The personal logos of the Big 4 in men’s tennis
Roger Federer, Rafael Nadal, Novak Djokovic and Andy Murray are incredible athletes, fierce competitors and international brands. Federer, Nadal and Djokovic are (or have been) listed in Forbes top 20 of highest paid athletes. Forbes’ numbers are based on both career-winnings and money from endorsement deals. As is common for professional athletes these days, all four of them have a personal logo. But what are the advantages of a personal logo and how do these tennis champions’ logos compare to one another?
Personal logos are unique identifying marks that can be used across multiple platforms. Having one is part of the branding process. The personal logos can be shown on endorsed products or own products. It can also be used for the player’s foundation. The big four in men’s tennis all have a personal logo. Oftentimes the athlete’s initials form the basis of their logo. That is the case for three out of four of the tennis players discussed in this article. Incorporating numbers or other elements that have significant meaning is also popular.
Roger Federer Logo
Federer’s logo consists of his initials, at least some parts of it. The logo is very classy and clean. It is not distinctive and specific to tennis, and does not seem to have any further underlying message. Federer started using the logo in 2008. It is also coupled to the Roger Federer Foundation. In stadiums you often see caps or t-shirts with Federer’s personal logo on it.
After Federer’s switch to Uniqlo in 2018 (at Wimbledon) the status of his logo was a bit unclear. For now it seems that the RF logo is owned by Nike, but it is expected to return to Federer in the near future.
Rafael Nadal Logo
Nadal’s logo does not contain any initials or any meaningful references to his name. However, it is a direct reference to a nickname: ‘raging bull’. His logo is most prominent on his shoes and training clothing. The logo is creative but it might be difficult for people to know who it belongs to.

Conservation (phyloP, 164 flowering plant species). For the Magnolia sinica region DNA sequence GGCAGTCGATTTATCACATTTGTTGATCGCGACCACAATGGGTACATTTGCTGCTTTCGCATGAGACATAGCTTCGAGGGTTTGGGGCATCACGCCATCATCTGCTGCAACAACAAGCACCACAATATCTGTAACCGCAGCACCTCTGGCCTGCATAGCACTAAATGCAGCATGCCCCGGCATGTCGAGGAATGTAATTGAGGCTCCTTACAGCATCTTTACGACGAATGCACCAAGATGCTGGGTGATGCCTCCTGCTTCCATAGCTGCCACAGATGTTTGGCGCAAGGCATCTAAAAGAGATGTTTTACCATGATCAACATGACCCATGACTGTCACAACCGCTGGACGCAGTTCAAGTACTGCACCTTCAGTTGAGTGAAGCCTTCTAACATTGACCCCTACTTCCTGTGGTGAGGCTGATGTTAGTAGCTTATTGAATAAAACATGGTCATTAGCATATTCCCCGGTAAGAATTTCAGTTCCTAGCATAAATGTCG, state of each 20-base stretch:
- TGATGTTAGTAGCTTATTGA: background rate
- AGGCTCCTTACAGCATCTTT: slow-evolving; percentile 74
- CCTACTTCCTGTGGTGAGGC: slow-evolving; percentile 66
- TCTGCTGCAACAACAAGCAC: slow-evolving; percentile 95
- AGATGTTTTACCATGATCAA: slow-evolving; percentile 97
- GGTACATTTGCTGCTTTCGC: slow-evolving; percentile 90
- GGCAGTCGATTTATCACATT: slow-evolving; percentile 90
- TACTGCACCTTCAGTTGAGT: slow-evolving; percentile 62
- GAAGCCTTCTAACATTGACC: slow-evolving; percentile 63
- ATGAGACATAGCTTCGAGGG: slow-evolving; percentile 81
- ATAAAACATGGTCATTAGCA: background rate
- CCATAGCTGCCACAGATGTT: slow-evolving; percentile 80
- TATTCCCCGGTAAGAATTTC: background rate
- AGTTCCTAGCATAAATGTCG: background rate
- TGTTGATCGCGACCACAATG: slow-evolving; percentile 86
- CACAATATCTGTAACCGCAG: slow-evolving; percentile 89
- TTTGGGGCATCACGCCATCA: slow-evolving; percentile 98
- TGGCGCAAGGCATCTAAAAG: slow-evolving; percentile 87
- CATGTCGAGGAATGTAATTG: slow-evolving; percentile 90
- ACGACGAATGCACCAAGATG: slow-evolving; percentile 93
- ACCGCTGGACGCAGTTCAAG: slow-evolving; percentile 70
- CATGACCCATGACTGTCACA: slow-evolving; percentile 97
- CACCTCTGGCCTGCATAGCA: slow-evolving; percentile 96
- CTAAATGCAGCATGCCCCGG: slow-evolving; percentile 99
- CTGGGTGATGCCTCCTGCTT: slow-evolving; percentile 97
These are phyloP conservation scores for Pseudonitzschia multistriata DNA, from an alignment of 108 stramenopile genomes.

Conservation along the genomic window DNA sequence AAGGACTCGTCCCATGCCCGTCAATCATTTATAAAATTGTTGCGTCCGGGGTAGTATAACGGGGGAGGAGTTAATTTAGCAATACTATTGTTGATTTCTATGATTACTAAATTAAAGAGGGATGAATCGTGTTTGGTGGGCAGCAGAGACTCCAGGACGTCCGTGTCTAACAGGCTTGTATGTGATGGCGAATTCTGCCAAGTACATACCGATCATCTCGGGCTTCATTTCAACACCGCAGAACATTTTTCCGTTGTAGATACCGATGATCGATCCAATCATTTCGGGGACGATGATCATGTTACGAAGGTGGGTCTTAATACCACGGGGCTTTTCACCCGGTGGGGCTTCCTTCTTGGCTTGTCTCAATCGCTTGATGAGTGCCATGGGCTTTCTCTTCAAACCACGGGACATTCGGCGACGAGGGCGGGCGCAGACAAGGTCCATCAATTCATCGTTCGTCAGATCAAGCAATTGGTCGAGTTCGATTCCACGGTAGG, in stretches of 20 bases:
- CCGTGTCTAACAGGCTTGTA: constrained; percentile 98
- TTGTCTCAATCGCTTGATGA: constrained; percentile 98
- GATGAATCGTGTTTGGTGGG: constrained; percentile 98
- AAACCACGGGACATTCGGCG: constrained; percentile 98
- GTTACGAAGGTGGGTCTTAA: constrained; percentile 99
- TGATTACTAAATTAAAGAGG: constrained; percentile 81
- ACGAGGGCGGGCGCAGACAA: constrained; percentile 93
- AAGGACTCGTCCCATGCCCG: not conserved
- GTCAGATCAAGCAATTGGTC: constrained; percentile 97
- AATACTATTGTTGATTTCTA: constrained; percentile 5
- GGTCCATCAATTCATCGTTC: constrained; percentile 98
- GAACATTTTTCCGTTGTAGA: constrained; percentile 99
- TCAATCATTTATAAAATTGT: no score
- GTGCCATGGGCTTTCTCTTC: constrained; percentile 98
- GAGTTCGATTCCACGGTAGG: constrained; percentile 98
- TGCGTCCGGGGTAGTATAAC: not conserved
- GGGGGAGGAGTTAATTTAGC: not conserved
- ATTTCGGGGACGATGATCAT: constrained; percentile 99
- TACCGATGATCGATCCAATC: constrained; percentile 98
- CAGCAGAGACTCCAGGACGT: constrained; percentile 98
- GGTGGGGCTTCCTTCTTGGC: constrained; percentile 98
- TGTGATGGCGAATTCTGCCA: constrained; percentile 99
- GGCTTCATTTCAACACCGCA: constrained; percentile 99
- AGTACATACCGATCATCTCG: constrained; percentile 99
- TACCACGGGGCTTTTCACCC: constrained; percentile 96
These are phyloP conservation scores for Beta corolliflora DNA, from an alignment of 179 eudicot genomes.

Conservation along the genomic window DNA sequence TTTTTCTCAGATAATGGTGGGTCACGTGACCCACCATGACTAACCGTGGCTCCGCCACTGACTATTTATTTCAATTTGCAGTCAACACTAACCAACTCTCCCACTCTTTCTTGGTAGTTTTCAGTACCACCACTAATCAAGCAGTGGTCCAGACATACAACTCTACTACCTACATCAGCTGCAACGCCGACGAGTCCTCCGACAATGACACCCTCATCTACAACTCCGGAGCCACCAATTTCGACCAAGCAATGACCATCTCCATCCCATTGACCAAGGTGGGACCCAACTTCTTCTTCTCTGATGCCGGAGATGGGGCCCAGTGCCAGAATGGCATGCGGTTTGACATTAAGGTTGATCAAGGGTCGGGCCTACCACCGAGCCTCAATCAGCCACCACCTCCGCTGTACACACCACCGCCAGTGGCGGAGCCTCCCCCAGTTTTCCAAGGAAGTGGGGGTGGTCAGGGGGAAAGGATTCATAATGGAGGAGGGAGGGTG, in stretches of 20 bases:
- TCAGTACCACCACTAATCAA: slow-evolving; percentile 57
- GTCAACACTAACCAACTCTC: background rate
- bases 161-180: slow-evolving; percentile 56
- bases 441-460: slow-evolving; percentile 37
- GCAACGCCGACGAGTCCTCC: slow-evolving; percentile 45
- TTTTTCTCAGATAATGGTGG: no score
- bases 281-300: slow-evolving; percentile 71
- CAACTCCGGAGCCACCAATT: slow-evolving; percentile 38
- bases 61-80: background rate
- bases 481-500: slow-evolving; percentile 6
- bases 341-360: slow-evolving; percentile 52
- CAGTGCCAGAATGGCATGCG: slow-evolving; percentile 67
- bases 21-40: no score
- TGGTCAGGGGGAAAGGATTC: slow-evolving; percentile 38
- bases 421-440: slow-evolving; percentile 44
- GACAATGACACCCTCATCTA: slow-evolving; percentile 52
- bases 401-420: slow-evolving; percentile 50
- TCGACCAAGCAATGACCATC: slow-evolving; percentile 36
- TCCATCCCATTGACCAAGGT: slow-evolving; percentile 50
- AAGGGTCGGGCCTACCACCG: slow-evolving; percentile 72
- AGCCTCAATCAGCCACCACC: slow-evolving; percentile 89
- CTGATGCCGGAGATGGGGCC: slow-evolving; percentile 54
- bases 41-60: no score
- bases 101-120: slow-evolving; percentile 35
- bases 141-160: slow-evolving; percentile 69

Novak Djokovic Logo
Djokovic revealed his personal logo in 2012 through a YouTube video on his personal YouTube channel (see below). The video explains the construction and origin of the logo. Incorporating his initials, the logo refers to the Greek and Serbian alphabet in addition to flying birds. Although it is not tennis specific, it is a simple and classy design.
Andy Murray Logo
Murray revealed his personal logo at the 2015 Australian Open. Designed by Aesop (a brand storytelling agency) the logo incorporates his initials A and M, and the number 77. The number refers to his Wimbledon title (first Brit in 77 years to win it and on 7/7) and is also the name of his management company. It is a very clever way of bringing the two elements together. It is remarkable though that his management company has a different logo.
Selling personalised merchandise
One of the best ways to use a personal logo for branding purposes is through the sale of merchandise. So how do the four players compare?
|Clothing sponsor||Uniqlo||Nike||Lacoste||Under Armour|
|Shop||Personal and foundation merchandise||Nike Merchandise||Lacoste Novak Collection||Under Armour Tennis Collection|
|Buy from Amazon||–||–|
|Comment||Shop through Tennis Warehouse|
Foundation specific clothing
Proceeds benefit Roger Federer Foundation
|Separate shops for foundation and academy|
All profits of foundation products go to the foundation
Nike merchandise + logo
|Shop through sponsor Lacoste|
“Tournament” and “support with style” clothing
Previous foundation merchandise seems no longer available
|No own shop or collection|
Which logo do you prefer? Do you think the logos of these tennis stars are recognisable enough?